Fame! Fortune! It’s just a shot away. It’s just a shot away.
Forgive the bastardization of a famous song hook, its considerably darker original line driven home by Merry Clayton’s startling vocals on the Rolling Stones track, Gimme Shelter. Clayton’s searing wail — Rape! Murder! It’s just a shot away — helped close the book on the peace and love version of the 1960s and the song still chills nearly 45 years after its release.
Background vocalists like Clayton and peers Darlene Love, Lisa Fischer and others were the voices of the chorus hooks listeners sang along with on the radio — yet they never achieved the fame and fortune afforded the records’ bold-faced names.
These are the people director Morgan Neville showcases and celebrates, the ones who provided context and texture to countless hit songs, in his affectionate documentary, Twenty Feet from Stardom. The movie opened the Miami International Film Festival in March and begins its regular run Friday at several South Florida theaters, including South Beach 18.
Love, seemingly indefatigable, sits before a cup of coffee at The Standard on Miami Beach on the morning her film premiered at the festival. But she doesn’t stop talking or laughing long enough to drink the brew before her.
“I love the idea of blending. A lot of background singers love the idea of being able to blend with anybody. I blended with Cher and Sonny …you had to know how to not get louder than them or take over. I know I can outsing them. That’s not the problem. But can I blend with them and make them sound great? Takes loving what you do to do that.
“I love diamonds and I’m working to get to a 5 karat. I’m on a 3.5 karat,” she continued, flicking her fingers to show a little rock. “My husband doesn’t care. If this movie becomes a big hit I’ll go and get the 5 karat. I have so much faith in God and what he has for me, I’m going to get. Well, I’m 72. It’s got to be coming soon.”
Love unleashes another chuckle and a smile so infectious, Neville, who sits at her side, defers often to his star. One is amazed that Elvis Presley, Ray Charles, Cher, Dionne Warwick, U2 and Cheech & Chong, artists for whom Love sang backing vocals, managed to stand out amid her high wattage persona.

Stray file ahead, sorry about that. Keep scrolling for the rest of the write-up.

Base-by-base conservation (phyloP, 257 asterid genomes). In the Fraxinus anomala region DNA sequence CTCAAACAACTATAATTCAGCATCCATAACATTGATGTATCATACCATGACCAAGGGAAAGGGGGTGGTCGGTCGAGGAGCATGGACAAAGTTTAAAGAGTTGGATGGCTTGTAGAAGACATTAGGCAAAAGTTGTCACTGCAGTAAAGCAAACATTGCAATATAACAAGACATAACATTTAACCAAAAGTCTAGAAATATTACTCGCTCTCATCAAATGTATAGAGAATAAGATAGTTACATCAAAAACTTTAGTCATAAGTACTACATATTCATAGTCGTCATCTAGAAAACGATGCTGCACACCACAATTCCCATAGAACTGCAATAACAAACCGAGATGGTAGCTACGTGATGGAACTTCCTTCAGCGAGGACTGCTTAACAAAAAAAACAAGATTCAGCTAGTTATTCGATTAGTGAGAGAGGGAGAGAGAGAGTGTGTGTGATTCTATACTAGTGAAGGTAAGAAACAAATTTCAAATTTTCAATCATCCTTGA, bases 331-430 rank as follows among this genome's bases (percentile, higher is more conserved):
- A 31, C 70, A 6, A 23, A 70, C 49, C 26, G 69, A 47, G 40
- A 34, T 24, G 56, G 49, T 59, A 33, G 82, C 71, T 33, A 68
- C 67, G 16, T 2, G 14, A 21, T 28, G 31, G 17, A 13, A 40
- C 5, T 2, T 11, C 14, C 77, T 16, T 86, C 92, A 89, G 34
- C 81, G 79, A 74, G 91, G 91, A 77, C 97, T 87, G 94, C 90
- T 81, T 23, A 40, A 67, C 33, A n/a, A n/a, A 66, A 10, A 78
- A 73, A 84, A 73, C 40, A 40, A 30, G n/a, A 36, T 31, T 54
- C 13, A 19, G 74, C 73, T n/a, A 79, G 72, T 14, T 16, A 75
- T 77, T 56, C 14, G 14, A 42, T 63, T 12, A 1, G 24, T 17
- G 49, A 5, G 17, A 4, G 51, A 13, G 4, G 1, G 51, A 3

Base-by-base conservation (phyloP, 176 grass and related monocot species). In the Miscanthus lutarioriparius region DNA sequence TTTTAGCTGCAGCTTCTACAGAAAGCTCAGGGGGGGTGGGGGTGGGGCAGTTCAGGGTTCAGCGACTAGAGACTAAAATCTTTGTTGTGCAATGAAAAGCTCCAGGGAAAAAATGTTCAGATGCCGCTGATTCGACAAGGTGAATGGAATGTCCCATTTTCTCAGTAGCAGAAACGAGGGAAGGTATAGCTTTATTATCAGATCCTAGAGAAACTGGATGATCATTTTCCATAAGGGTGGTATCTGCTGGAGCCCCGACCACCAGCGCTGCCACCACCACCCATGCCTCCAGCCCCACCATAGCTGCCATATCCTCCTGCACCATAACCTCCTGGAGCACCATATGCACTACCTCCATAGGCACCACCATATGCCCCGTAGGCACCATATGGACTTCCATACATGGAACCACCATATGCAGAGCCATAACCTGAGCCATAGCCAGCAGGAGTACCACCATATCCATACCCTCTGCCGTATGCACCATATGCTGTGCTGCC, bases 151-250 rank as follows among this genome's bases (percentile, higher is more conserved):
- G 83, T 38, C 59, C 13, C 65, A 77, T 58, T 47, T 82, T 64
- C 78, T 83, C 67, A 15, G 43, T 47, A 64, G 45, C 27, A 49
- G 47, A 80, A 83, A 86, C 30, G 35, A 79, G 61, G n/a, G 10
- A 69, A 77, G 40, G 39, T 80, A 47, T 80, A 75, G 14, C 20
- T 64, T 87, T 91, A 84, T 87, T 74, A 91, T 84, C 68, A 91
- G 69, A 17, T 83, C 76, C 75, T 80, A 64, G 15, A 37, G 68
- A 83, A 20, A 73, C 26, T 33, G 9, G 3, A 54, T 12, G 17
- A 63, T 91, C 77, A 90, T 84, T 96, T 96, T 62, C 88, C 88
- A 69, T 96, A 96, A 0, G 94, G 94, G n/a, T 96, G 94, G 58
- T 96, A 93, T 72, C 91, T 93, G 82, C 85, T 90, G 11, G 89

Neville, a self-described “hardcore music geek,” and producer Gil Friesen, a former chairman with A&M Records, conceived of the project to give background singers their due. The film’s title sprang from a comment Neville’s friend Jimmy Buffett made. Friesen died at age 75 in December.
“I turned to my producer and said, ‘We could always make a Darlene Love documentary,’ ” Neville, 45, said, glancing her way. “Your story is so deep.”
Love, for instance, sang lead vocals on the 1962 chart-topper He’s a Rebel, but producer Phil Spector denied her label credit which went, instead, to The Crystals.
“I did He’s a Rebel and it was a smash and I hated that song,” she said, laughing. “It wasn’t under my name …and I thought, ‘This song isn’t going to sell five copies and don’t nobody know it’s me anyway so they aren’t going to buy it.’
“The one song I loved, when I sang it for Phil Spector, was Today I Met the Boy I’m Going to Marry and I still, today, sing that song and get paid wonderfully to sing at people’s weddings. Steve Van Zandt hired me to sing at his sister-in-law’s wedding. They sent a car after me and paid me $10,000. I didn’t get that in the hundred years I was working with Phil Spector.”
Spector is serving time in prison after being convicted of second degree murder in the 2003 shooting death of actress Lana Clarkson in his California home.
“I don’t hold a grudge against Phil. I didn’t dislike him. I disliked the part where I didn’t get paid,” Love, a Rock and Roll Hall of Fame inductee, said. “But now my career is bigger than ever. Who would have thought 50 years later I’d be getting $10,000 to sing Today I Met the Boy I’m Going to Marry at a wedding?”
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